The 2011 NASCAR Points system has been announced. Brian France totes the new system as a way to increase competition and make the Points structure easier to understand. Is it easier to understand? Definitely.
Even the most casual fan can understand this after a short explanation. Diehard fans see immediately that it is a very straightforward points structure with no similarities to the old system when the top third was separated by five points, middle third by four points, and lower third by three points per finishing spot. You could figure the old points system in your head but it took a minute or two.
This year you check where your driver finished, subtract that number from 43 (the total number of drivers in the race), add 1 and you know how many points your driver receives. Your favorite driver finished 2nd? 43 - 2 + 1 = 42 points. He finished 32nd? 43 - 32 + 1 = 12 points. 41st place finisher? 43 - 41 + 1 = 3 points.
New Cup Points system:
Points awarded for finishing spot are from 1 to 43 points.
The Winner gets 43 points, last place gets 1 point. Everything in between fills in accordingly (2nd gets 42 points, 3rd gets 41, etc...).
Leading a lap gets you 1 bonus point.
Leading the most laps gets you 1 bonus point.
Winner of the race gets 3 bonus points.
The winner of the race will always either get 47 or 48 points. 43 points for winning + 3 bonus points for winning the race + 1 bonus point for leading a lap = 47 points. If that driver also leads the most laps then the driver receives 1 additional bonus point.
So, how does this compare to the old points system in regard to Brian France's claim of "raising the competition level?" Check this out:
Old Points: Race Winner received 544% more points than last place.
New Points: Winner receives 4700% more points than last place.
(Above stat is based on assumption of the winner receives 47 points scenario and last place does not lead a lap)
Old Points: Winner bonus was 2.7% of winners points.
New Points: Winner bonus is 6.9% of winners points.
Old Points: 2nd place received 91.9% of 1st place points.
New Points: 2nd place receives 91.4% of 1st place points.
(Above stat is based on assumption of the winner receives 47 points scenario and 2nd place leads at least 1 lap)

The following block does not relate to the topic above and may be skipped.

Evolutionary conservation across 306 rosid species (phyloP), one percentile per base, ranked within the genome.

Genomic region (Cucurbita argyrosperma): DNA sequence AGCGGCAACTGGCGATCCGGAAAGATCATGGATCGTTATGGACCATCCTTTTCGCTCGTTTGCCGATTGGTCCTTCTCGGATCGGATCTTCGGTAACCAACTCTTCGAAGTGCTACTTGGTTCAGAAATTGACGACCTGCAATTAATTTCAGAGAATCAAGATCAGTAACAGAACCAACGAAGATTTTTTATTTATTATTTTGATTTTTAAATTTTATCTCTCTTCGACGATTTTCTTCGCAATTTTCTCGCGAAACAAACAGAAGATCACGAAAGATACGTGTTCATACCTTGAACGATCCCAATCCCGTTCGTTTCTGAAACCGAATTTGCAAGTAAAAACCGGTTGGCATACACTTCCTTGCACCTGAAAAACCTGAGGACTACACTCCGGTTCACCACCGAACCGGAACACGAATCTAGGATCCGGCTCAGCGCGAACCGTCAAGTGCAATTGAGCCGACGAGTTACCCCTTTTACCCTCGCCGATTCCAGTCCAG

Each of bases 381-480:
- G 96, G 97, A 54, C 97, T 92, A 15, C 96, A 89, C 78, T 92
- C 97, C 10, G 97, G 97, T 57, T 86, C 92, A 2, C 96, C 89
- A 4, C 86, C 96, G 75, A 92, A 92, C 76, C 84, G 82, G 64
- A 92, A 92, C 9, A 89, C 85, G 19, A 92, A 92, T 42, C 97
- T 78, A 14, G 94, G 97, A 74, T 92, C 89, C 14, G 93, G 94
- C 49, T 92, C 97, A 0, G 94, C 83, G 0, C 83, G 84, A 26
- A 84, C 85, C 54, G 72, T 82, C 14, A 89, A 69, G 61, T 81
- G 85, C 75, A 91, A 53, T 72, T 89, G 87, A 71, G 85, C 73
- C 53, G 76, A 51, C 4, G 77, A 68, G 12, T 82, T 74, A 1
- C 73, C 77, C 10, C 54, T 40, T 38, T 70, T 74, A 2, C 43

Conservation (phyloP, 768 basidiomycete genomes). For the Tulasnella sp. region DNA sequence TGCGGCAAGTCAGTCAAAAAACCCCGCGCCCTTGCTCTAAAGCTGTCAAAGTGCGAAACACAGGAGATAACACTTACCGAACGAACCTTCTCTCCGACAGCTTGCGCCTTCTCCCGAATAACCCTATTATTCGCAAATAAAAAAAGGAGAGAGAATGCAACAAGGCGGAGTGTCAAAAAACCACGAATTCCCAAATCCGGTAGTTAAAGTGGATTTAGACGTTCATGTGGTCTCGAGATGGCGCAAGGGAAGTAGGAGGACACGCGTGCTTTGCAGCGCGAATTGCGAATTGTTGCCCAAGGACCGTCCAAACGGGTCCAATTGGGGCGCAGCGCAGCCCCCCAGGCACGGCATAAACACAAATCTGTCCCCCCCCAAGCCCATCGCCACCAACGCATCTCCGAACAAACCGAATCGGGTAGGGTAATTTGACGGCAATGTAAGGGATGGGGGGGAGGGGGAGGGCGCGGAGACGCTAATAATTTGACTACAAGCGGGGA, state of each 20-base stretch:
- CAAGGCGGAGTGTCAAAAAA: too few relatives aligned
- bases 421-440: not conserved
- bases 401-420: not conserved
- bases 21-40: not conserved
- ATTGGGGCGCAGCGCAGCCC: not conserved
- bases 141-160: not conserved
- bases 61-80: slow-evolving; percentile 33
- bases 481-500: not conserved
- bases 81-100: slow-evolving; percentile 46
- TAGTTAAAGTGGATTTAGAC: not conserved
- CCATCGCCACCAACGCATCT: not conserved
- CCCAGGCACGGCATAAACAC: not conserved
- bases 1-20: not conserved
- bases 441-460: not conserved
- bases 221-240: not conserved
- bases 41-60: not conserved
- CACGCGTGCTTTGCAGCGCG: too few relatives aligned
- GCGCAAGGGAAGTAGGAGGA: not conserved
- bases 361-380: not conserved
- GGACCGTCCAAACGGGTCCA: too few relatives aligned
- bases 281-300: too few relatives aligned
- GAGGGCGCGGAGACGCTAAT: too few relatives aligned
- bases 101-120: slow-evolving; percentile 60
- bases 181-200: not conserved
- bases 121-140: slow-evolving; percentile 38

Old Points: Bonus points for leading a lap or most laps 2.7% of winner points.
New Points: Bonus point for leading a lap or the most laps is 2.1% of winner points, as based on 47 point scenario.
So, although the new points system awards a lesser percentage of bonus points for leading a lap or leading the most laps the new points system does significantly award a higher percentage of points for finishing higher in the field and for winning the race.
At the end of the first 26 races we will still enter Chase mode. The difference is that the top ten in points get a guaranteed spot the Chase. The other two spots are "Wildcard" positions. The 11th and 12th places in the Chase will be determined by the number of wins on the season. Both 11th and 12th place drivers must be in the top 20 in overall standings to be eligible.
Example: If your driver wins three races in the beginning of the season but has four DNFs that cause him to drop out of the top ten in points, he still makes the Chase if he has the most or second most wins of any driver in positions 11 through 20 in the standings.
In my opinion, this will definitely create more competitive racing. A guy can be sitting in 19th position in points after the 25th race because of getting caught up in wrecks, mechanical difficulties, or penalties but if that driver has won more races than the other guys in the 11th through 20th positions he is still in the Chase. Going into that 26th race if one driver in the 11th through 20th positions has won two races and three other guys have won one race each, that is going to make for some hot racing during that last race before the Chase.
Will this increase fan passion for NASCAR? Will it cause more competitive racing? A tighter race to the Chase? We are all going to have to stick around through at least this season and find out. In reality, it may be four or five years before it can be seen whether this change was good, bad, or had no change of viewership, fan passion, and attendance but I do not see this change as a bad thing at all.